Whilst carrying out research about the 1947 Clubman's TT I came across an article in the IOM Green Final of September 13th 1947 - 

" The Races Must Go On" - Deemster Cowley's View

" When Deemster Cowley went to the front of the platform at the Palace on Thursday evening during the prize distribution for the Senior MGP, he said he wanted to say something about the future of the TT and MGP. The huge crowd quickly hushed, and his words were listened to attentively.

' These races have succeeded, and will continue to succeed', he went on 'because of a wonderful partnership. First, there is the MMCC Committee, whose organisation has done so much; second, there are the motorcycle manufacturers without whose help and initiative, races of this kind would not be possible. We do not recognise sufficiently the work that this industry is doing in earning dollars by the export of motorcycles to all parts of the world. The third partner is the IOM Government who occasionally provide a little of the money to enable these races to run. The fourth partner is the company of riders whose courage and determination and endurance make the races possible.'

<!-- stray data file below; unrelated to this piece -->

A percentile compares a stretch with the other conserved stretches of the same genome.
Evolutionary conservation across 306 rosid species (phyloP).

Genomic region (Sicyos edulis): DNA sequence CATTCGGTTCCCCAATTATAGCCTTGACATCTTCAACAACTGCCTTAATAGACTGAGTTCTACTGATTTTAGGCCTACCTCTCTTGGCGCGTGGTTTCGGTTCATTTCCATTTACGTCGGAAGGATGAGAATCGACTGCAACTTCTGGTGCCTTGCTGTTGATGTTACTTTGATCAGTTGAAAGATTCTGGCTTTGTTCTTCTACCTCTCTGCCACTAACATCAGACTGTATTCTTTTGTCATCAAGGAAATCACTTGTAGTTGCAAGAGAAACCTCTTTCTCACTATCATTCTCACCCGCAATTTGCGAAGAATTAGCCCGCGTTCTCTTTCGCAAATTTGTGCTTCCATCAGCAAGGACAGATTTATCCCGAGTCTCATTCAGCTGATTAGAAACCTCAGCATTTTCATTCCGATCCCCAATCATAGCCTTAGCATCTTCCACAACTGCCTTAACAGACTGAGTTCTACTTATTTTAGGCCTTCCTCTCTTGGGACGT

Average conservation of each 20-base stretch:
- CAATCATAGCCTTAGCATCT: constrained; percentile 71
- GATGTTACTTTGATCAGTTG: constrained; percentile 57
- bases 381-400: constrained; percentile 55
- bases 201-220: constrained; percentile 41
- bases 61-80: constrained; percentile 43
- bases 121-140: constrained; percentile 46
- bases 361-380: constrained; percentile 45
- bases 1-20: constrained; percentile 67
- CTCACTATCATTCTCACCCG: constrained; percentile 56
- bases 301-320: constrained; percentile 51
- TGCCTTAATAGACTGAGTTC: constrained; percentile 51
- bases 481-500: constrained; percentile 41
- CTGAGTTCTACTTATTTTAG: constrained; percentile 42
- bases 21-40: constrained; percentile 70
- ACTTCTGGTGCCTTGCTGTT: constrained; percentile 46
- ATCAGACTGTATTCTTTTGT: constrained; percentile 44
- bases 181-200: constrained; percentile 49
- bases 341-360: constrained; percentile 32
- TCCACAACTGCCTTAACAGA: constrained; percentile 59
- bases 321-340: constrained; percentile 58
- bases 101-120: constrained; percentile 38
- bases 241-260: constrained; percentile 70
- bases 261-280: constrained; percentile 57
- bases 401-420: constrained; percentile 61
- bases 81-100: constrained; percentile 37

'I want to remind you that these races must continue to be run, because it these men who made the Battle of Britain possible', he declared.

'We have been told by a gentleman - I think his name is Shinwell [boos interrupted his speech] - that there is a shortage of petrol - but Mr Graham Walker reminds me there is no lack of alcohol' [laughter].

'I do want to say this' said His Honour 'Whatever else, we have got to see these races go on, not merely because of the IOM, which has derived financial benefit from them, but because of the greater interest of the industry, its export value and the spirit of the races which makes the country what it is'

'We, in the IOM, will make every sacrifice to enable these races to continue' he concluded, amid cheers".